Churches are burning across western Canada in a spate of fires which local authorities are treating as suspicious, and which one local premier has identified as possible hate crime.
The fires, which have damaged or destroyed at least seven churches in recent days, follow the still ongoing confirmation of hundreds of unmarked graves of First Nations children on the sites of residential schools operated by the Catholic Church throughout the twentieth century.
No direct link has been proven between the discovery of the unmarked graves and the church burnings, but the fires have mostly occurred on tribal lands, amid fierce criticism of the Catholic Church from many Canadians, and renewed expressions of pain by First Nations peoples over systematic injustices, both historic and recent.
As the situation continues to unfold, The Pillar brings you a brief guide to what has happened, and who has said what so far.
The residential schools were part of a set of policies which amounted to “cultural genocide,” according to an independent Truth and Reconciliation Commission’s (TRC) 2015 final report on the residential school system. Compulsory attendance ended in 1948, and the schools began to close mostly in the 1960s, but some stayed open for decades longer.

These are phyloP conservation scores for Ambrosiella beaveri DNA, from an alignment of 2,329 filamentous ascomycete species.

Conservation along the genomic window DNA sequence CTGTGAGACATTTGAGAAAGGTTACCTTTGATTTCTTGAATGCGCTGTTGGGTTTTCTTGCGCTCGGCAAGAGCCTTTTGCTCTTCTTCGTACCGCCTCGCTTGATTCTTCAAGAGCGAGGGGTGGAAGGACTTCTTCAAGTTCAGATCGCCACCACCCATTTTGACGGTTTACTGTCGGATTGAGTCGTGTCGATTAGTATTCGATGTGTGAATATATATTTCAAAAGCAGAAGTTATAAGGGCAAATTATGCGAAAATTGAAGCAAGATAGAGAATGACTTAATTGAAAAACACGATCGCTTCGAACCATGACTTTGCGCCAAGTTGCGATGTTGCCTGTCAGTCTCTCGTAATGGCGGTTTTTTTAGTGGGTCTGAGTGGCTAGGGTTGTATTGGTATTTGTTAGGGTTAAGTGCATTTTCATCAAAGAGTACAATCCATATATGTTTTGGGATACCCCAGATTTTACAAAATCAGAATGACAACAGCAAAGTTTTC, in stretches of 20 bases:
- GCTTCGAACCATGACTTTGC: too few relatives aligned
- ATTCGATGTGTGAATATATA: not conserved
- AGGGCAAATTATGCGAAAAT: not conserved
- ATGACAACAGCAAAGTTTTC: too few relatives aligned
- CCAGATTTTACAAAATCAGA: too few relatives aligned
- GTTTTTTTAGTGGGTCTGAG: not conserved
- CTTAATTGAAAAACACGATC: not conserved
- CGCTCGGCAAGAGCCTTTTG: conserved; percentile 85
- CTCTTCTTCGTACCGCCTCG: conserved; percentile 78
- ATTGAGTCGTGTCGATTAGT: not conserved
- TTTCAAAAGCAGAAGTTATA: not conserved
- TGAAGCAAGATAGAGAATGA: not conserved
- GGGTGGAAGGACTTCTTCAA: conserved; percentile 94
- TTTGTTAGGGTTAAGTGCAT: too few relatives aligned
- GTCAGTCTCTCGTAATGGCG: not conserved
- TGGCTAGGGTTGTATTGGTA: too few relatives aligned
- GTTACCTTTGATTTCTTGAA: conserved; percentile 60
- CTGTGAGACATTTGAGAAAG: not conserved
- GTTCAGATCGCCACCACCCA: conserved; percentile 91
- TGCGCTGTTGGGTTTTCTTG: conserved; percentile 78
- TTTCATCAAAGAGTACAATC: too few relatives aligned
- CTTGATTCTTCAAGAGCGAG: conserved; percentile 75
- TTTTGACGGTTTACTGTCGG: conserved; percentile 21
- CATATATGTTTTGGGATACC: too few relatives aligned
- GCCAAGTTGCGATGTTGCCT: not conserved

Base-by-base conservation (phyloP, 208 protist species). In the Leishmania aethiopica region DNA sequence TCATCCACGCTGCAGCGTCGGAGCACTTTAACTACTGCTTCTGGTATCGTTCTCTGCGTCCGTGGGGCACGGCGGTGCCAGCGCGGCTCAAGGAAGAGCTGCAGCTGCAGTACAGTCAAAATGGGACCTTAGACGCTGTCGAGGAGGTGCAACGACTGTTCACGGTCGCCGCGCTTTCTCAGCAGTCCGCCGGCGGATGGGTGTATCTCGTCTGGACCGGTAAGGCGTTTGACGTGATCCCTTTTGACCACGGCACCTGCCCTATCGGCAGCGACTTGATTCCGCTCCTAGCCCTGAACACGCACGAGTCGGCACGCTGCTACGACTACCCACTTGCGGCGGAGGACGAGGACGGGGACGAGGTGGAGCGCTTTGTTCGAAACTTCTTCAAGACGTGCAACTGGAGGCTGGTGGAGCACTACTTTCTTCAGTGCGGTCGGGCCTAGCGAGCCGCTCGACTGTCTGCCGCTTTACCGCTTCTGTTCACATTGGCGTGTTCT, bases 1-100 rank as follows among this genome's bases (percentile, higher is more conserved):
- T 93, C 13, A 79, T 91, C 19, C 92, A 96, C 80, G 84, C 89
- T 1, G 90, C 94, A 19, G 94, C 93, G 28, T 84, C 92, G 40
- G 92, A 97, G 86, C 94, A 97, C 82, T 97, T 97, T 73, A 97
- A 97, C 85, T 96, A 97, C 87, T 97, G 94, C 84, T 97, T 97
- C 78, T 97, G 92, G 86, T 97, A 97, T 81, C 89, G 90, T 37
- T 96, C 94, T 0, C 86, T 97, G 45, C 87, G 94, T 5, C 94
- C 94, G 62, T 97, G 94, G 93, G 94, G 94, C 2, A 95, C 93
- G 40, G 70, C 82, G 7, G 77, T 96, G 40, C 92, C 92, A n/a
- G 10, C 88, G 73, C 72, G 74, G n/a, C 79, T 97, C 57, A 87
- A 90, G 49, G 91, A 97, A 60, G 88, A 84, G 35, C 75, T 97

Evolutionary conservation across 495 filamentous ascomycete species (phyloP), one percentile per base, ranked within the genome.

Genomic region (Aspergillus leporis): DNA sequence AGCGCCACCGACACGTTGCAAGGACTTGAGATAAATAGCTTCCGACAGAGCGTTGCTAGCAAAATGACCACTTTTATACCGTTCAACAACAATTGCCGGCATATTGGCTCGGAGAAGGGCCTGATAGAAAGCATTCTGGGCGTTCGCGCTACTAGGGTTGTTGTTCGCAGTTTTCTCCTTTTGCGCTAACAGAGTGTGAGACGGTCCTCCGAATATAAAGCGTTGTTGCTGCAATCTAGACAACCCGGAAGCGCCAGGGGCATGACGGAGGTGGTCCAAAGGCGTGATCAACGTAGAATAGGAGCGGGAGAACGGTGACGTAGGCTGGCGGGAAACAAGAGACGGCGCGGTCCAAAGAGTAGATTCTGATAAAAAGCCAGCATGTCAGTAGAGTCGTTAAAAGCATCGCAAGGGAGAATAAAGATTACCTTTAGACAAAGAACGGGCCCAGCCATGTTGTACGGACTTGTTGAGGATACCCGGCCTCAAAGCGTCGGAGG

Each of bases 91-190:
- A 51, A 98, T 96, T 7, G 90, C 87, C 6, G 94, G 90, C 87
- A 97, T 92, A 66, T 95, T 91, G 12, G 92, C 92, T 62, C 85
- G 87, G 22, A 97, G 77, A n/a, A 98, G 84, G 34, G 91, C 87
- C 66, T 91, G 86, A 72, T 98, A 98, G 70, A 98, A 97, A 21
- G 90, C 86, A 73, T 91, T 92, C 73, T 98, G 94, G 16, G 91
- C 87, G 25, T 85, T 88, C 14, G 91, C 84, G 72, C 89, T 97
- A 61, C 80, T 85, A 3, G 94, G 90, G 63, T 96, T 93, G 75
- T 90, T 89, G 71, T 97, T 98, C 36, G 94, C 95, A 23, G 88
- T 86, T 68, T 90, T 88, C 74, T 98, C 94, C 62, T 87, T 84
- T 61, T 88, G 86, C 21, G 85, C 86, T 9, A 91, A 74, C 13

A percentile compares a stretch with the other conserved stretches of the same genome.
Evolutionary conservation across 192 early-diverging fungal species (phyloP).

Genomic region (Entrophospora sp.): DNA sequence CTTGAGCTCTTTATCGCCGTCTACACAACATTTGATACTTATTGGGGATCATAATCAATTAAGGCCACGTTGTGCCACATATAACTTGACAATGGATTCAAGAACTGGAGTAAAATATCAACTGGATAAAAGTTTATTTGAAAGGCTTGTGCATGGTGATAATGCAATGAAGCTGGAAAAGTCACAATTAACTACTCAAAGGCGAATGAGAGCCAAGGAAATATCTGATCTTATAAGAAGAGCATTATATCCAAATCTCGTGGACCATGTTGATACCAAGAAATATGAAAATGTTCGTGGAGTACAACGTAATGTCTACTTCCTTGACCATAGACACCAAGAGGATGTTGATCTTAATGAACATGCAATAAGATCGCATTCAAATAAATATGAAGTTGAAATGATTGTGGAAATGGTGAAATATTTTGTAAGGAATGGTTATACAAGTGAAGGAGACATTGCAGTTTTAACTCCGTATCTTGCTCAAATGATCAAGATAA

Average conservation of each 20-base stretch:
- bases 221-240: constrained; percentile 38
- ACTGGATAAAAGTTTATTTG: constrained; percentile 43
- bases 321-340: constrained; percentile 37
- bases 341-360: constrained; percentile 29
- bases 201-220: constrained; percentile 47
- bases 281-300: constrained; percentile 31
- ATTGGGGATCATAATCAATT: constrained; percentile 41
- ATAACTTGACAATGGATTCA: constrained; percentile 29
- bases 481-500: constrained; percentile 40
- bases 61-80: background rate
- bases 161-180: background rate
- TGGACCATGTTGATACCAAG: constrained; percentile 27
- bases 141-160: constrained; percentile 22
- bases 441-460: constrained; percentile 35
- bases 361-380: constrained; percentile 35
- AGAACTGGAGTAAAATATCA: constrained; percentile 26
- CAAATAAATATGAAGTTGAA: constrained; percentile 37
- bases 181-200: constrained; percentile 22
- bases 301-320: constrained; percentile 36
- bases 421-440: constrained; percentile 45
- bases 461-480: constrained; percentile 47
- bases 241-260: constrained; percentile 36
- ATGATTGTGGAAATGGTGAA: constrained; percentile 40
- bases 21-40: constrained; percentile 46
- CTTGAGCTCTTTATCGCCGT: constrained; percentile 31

Between 1863 and 1996, more than 150,000 children attended residential schools, most of which were administered by Catholic, Anglican, and other religious groups. Until 1948, attendance for many First Nations children was mandatory.
According to the Canadian Conference of Catholic Bishops, approximately 16 out of 61 Roman Catholic dioceses in Canada were associated with the residential school system, as were about 36 out of over 100 Catholic religious orders in Canada. By some estimates, as many as 70% of the roughly 130 residential schools were connected to the Catholic Church.
Read more at The Pillar